“DISTRICT OF MONTRÉAL }
30 January 1789
Jacob Schmith, Plaintiff
Thomas Isbustes, Defendants
The plaintiff is suing the defendants for the Amount of Three Pounds Ten Schillings. The said amount was lent by the plaintiff to the defendants and was not reimbursed after several requests. The plaintiff is asking for judgment.
GEORGE THE THIRD, by the Grace of our Lord, King of Great Britain, France and Ireland, Defender of the Faith, &c. &c. &c.
To Jean Bengles }
Thomas Isbustes } Defendants in the Action
You are herewith ordered to pay to the Plaintiff the Amount of three pounds and ten schillings as mentioned in the declaration plus three schillings for the fees or to be present or be represented by your power of attorney before the Judges of the Court of the Common Pleas, in Terrebonne, on Feb. 12, at 10 AM, on which date this action will be heard and definitely judged. If you are not present, you will be condemned by default. WITNESS the Honorable hertelle de […]ville, Esquire, one of the Judges of our Court, on this 30th day of Jan. 1789, in the 29th year of our Reign.
To a Bailiff to present this to the Defendant.
I, undersigned bailiff, certified having delivered and remitted copy of the present order to the defendant, by talking to his wife on 30 January 1789.
(signed) P. Laforce
[Translated from French]
Thanks to the Thémis index database available at some libraries, including the Société de généalogie canadienne-française and BANQ Vieux-Montréal, I found documents which proved to be of most interest for my genealogical tree. And as you can see, the names of Jacob Schmidt and Jean Bangle caught my eye!
The Court of Common Pleas was the equivalent of today’s Small Claims Court. At that time, the Court of Common Pleas was hearing cases in Montréal and it also visited some small towns near Montréal, such as Terrebonne and L’Assomption. Those visits occurred twice a year, one during the winter, the other one during the summer. The Court usually spent one day in each town so that local affairs may be tried. As all hearings were scheduled for 10 AM, I can imagine the turmoil—each and everyone somehow trying to tell their story to anyone who was willing to listen while they eagerly waited to be called. One Joseph Tourville was even there for unpaid wages, probably my 3G-grandfather! I am really wondering in what building were held those hearings in Terrebonne.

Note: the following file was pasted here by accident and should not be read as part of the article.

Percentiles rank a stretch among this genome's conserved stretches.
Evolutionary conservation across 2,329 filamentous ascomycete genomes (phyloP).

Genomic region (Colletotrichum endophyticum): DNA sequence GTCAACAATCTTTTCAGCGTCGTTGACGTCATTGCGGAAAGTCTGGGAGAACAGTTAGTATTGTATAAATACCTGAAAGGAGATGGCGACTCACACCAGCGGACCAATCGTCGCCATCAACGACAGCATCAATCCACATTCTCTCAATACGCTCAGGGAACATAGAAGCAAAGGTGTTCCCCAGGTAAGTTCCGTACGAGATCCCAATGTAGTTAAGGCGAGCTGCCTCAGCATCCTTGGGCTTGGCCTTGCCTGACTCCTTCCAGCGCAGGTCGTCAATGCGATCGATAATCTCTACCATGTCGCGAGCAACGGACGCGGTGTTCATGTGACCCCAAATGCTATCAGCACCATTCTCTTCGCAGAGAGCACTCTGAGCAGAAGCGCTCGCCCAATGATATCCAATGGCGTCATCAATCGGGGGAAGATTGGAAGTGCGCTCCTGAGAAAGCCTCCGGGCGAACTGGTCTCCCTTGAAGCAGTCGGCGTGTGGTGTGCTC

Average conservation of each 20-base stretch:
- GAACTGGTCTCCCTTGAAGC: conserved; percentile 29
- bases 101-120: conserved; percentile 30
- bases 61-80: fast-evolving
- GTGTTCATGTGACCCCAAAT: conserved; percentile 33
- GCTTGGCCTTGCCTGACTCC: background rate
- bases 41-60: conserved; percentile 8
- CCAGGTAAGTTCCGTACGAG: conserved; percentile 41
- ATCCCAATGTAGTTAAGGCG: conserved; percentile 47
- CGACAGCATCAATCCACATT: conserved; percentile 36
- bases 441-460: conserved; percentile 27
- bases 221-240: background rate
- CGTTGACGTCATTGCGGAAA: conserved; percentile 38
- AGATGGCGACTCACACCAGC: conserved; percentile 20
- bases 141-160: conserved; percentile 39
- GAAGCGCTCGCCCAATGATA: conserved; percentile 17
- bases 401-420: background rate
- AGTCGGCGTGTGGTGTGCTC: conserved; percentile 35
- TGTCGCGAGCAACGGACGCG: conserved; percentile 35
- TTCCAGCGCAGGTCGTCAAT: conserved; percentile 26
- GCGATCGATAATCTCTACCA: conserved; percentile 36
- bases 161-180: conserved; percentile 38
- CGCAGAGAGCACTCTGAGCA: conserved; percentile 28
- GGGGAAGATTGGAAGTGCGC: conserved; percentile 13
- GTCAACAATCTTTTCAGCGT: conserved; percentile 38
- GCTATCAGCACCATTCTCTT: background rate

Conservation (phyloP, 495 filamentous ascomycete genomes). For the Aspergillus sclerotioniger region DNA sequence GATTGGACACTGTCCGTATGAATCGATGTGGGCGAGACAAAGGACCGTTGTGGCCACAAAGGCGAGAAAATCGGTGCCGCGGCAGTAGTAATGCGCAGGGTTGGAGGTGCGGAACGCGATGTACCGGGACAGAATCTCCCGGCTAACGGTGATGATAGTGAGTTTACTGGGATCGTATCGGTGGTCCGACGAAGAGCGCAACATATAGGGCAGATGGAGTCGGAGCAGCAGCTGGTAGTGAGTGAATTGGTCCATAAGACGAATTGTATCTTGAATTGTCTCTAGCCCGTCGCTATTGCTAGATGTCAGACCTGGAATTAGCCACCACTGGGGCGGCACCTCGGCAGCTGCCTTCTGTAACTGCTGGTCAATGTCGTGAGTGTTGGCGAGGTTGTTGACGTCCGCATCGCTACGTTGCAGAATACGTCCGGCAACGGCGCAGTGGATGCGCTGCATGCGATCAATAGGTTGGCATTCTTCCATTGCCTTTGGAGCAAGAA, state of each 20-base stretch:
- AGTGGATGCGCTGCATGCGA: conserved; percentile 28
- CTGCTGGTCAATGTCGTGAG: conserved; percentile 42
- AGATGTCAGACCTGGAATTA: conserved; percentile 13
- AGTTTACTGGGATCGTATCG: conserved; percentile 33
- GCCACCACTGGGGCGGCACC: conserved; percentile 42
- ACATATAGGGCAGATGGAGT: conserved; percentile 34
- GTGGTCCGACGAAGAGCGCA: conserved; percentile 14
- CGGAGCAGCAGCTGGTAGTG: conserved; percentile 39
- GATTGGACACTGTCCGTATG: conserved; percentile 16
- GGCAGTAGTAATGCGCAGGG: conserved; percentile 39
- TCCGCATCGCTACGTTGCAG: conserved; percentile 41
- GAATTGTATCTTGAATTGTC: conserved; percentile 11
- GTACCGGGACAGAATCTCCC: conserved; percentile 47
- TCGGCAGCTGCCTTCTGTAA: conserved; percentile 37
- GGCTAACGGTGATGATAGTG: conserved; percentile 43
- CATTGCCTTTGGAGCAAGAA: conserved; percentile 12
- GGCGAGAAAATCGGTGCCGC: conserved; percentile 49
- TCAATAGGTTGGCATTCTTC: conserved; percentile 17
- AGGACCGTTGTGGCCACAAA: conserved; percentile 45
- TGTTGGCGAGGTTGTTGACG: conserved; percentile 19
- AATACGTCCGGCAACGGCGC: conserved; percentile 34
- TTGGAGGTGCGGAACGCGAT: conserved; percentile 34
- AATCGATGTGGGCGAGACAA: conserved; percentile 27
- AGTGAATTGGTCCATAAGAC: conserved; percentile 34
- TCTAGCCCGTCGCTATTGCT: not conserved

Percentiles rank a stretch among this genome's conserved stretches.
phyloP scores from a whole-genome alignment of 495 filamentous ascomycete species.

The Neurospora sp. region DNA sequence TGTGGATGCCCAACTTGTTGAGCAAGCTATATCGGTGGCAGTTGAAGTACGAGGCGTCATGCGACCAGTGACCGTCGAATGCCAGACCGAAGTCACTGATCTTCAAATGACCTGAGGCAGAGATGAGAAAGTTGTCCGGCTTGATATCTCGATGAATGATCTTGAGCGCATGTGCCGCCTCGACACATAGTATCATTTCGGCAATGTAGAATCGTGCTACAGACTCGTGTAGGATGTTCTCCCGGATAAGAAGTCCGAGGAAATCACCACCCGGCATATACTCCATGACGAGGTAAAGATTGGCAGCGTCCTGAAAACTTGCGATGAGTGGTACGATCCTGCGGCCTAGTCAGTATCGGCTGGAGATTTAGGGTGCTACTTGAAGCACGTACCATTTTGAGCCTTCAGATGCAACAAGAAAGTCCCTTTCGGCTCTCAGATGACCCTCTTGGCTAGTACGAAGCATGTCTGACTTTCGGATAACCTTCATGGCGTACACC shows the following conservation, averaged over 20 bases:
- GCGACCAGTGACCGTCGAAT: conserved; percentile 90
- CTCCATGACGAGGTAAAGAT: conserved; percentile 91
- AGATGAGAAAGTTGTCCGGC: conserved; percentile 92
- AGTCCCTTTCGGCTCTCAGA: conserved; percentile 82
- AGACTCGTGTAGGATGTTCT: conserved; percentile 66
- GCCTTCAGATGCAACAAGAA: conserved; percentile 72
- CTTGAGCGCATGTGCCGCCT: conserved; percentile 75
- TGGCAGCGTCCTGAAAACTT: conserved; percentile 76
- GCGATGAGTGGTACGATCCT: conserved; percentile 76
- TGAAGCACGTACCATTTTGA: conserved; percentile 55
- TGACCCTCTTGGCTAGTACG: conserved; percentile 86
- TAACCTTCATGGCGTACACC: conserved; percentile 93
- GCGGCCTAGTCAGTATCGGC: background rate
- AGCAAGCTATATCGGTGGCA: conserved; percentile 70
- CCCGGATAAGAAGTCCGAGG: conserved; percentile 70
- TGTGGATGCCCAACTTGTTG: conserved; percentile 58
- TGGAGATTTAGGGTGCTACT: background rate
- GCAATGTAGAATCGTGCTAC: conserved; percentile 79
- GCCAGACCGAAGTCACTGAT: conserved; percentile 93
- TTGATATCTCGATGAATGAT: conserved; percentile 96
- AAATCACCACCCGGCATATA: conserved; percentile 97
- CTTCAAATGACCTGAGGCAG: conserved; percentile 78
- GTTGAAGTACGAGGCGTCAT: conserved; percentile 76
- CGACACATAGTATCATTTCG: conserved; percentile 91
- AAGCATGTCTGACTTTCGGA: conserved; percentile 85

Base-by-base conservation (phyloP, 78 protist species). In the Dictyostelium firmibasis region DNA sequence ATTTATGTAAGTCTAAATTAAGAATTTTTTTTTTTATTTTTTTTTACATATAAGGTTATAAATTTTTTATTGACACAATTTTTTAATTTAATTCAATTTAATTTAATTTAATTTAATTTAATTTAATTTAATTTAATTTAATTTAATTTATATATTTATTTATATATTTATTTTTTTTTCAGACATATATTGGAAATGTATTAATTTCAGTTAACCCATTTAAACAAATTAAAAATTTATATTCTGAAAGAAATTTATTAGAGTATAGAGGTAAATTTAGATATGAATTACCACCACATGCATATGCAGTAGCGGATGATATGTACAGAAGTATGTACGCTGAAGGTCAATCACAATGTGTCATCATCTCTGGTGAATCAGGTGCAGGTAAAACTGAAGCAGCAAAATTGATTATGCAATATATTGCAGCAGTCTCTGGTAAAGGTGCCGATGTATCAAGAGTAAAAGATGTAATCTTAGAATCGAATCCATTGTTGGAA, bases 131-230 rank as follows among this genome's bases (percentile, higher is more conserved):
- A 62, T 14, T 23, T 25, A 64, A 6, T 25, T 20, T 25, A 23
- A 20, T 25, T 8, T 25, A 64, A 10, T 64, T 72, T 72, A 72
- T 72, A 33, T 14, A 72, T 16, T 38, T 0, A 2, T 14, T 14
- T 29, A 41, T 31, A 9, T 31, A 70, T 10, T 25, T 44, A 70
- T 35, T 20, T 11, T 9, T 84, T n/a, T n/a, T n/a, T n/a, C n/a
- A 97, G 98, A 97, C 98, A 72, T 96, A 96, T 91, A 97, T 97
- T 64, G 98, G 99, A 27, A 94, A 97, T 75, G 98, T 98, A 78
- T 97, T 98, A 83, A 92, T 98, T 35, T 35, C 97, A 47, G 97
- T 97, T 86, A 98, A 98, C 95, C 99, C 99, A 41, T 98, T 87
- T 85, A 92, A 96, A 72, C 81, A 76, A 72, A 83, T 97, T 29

Well, we know for sure that Jean Bangle was present because the minutes of the proceedings indicate that the defendants confessed and that the judge gave them a delay of six weeks to reimburse the amount due. They probably did because there is nothing else on that case.
Less than two weeks after this day, Josephte Allaire, wife of Jean Bangle, gave birth to their daughter Marie-Dorothée. And a month later, on March 10, 1789, Jean bought a house in Terrebonne. He was the first to do so as his father Adam bought his own house three years later, in 1792.
Jean Bangle conducted a few transactions before leaving the region of Terrebonne at the outset of the nineteen century. We will look at all this in two weeks.